An Overview Of BalancedBack®

Welcome to the home of BalancedBack®, the innovative new total joint replacement solution.

We hope you’ll read through the following information carefully, then use it to start a discussion with your doctor about what you can realistically expect after fusion, and if BalancedBack® might be right for you.

If you or your doctor have additional questions about the procedure, we encourage you to schedule a call with a member of our clinical team.


An Overview Of BalancedBack®

If you’re suffering from back and/or leg pain that prevents you from enjoying life, you may have been told that fusion or artificial disc replacement (ADR) is the only option for relief. Today, you have another option: BalancedBack® Total Lumbar Arthroplasty. BalancedBack® is the latest innovation in artificial disc technology—the first “total” joint for the lumbar spine. It represents a major advancement in how back/leg pain is treated, and follows closely in the footsteps of other total joint replacements, such as hip or knee total arthroplasty.

The BalancedBack® procedure addresses the same pathologies as fusion, but with one important difference: It replaces the function of the affected spinal joint with a motion device, preserving range of motion and protecting adjacent levels. 

The device is made up of two sides, each of which has a top and bottom component that are fixed to the bone. The bottom component also has a “tail,” allowing your surgeon to correct your posture while implanting the construct a neutral position. A screw keeps each side in place while your bone heals into the implant, and a small clip (shown in green) prevents the screw from working its way out as you move back and forth.

The unique design of BalancedBack® means that it replaces the function of both the facets and the disc (unlike both anterior disc replacement which address the disc only). BalancedBack® is implanted from a posterior approach instead of through the belly, allowing your surgeon to directly decompress pinched nerves while restoring biomechanical stability to your spine.

In the sections below, we outline in greater depth how the device works, what makes it different from fusion and ADR, and the benefits patients gain from Total Lumbar Arthroplasty.

Table Of Contents 

Spinal stenosis
—the narrowing of the passages of the spinal cord and nerves—is one of the primary contributors to leg and back pain. If you suffer from stenosis, you’ve probably already done enough research to know that the most effective way to relieve the leg pain is to decompress pinched nerves. You may also be familiar with other relevant technologies—like anterior disc replacements (TDRs) for discogenic back pain, or interspinous spacers for temporary relief of leg pain—and may have even considered combining these technologies in a front/back or “360” procedure as a potential solution.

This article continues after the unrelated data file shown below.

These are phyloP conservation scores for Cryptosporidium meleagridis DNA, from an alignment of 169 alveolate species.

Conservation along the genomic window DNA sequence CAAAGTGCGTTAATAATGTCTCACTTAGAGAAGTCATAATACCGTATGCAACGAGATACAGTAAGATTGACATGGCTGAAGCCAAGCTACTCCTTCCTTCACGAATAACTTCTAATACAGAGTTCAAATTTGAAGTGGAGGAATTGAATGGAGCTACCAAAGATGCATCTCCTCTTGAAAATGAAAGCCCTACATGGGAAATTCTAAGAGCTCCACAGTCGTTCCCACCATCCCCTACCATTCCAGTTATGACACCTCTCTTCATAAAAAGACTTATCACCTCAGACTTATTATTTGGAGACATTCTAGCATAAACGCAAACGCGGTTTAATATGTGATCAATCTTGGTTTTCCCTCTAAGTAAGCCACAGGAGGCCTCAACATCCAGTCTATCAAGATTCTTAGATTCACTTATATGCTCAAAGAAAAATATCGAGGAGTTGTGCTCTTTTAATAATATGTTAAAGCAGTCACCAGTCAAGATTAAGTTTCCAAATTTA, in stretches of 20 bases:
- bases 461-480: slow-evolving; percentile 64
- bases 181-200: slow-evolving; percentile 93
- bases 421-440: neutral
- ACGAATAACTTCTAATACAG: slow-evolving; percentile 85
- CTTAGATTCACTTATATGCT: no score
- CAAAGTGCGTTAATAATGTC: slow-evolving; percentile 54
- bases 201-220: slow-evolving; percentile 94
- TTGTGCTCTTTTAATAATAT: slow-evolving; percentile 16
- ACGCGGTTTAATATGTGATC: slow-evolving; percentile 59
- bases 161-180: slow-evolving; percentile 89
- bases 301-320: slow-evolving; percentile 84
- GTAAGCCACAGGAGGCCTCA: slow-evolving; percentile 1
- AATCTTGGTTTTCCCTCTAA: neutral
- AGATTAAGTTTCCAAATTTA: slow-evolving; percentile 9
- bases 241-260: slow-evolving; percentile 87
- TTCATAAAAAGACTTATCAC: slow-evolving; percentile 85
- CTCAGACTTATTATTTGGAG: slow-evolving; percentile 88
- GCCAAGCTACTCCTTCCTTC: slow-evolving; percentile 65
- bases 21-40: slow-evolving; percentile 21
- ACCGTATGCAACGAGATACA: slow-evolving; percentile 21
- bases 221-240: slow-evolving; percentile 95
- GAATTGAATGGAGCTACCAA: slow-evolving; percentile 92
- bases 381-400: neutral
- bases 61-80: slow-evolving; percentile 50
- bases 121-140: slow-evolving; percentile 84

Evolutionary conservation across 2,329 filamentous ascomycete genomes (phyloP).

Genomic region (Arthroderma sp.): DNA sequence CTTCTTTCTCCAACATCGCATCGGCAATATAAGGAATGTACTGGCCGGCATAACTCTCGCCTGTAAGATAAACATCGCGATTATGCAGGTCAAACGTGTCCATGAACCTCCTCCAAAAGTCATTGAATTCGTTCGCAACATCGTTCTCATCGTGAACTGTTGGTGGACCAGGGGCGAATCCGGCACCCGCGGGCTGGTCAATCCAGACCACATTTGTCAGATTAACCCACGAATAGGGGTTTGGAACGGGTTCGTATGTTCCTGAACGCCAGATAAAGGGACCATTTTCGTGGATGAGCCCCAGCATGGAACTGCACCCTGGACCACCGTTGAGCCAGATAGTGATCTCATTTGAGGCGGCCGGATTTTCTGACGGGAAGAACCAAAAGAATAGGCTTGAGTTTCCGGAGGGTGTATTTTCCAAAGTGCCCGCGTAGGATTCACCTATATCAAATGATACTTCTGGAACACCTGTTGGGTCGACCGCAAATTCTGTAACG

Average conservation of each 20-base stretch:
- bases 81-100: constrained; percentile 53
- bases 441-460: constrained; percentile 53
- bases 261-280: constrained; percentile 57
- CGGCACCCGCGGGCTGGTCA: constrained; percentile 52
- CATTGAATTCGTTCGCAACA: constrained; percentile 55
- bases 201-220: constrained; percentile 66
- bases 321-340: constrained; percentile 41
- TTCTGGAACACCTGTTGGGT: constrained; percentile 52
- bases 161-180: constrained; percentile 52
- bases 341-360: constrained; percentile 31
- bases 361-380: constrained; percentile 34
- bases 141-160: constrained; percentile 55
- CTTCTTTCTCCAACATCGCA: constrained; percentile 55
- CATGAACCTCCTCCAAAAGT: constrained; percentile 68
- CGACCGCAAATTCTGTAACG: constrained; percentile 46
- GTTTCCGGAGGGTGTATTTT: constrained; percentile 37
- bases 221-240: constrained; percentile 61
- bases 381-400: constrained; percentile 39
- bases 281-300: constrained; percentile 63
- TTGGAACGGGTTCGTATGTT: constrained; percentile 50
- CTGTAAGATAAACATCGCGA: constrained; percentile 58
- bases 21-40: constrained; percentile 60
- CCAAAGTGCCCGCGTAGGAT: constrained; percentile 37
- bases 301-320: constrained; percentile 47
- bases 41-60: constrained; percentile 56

To understand how BalancedBack® technology works, let’s start with the basics.

BalancedBack® Implant Design

It’s pretty simple, really: Each side (left and right) has a top and bottom articulating component, fixed to the bone with porous bone ingrowth surfaces just like a hip or knee replacement. The bottom component also has a “tail,” allowing your surgeon to correct your posture and implant the construct in a neutral position along the length of the pedicle, like a fusion construct. A screw keeps each side in place while your bone heals into the implant, providing initial stability. The clip prevents the screw from working its way out as you move back and forth—after all, BalancedBack® moves with you!


Posterior view of one side of the BalancedBack® construct (left), sagittal view (center), and oblique view (right).

BalancedBack Implant Designs

BalancedBack® implant shown in an actual patient pre-operative plan. Notice the position of the implants over the pedicles and the center of rotation (COR) of the device.

The BalancedBack® implant uses the same fixation anatomy as the typical pedicle screw constructs used in fusion surgery. The illustrations below show  on the difference in BalancedBack® vs. fusion, with a screw construct on the left, BalancedBack®on the right, and both superimposed in the center.

If you look closely at the superimposed pictures in the center, you will see that the BalancedBack® tails are entirely within the bone, and do not protrude in the back the way pedicle screw heads do. This is important because you have muscles in this same space. The dramatic difference in postoperative back pain between BalancedBack® patients and fusion patients is partly due to the simple fact that BalancedBack® hardware is not rubbing against the muscles. In other words, pedicle screws can hurt!

Implant Design

The left image shows two fusion pedicle screws placed through the pedicle into the vertebral body. The image on the right shows the BalancedBack® implant. The center image shows the two outside images superimposed, to illustrate how far the pedicle screws protrude into the space occupied by postural muscles.  

BalancedBack® Implant Design 1

BalancedBack® Implant Design 2

Motion Is The Key To Spinal Balance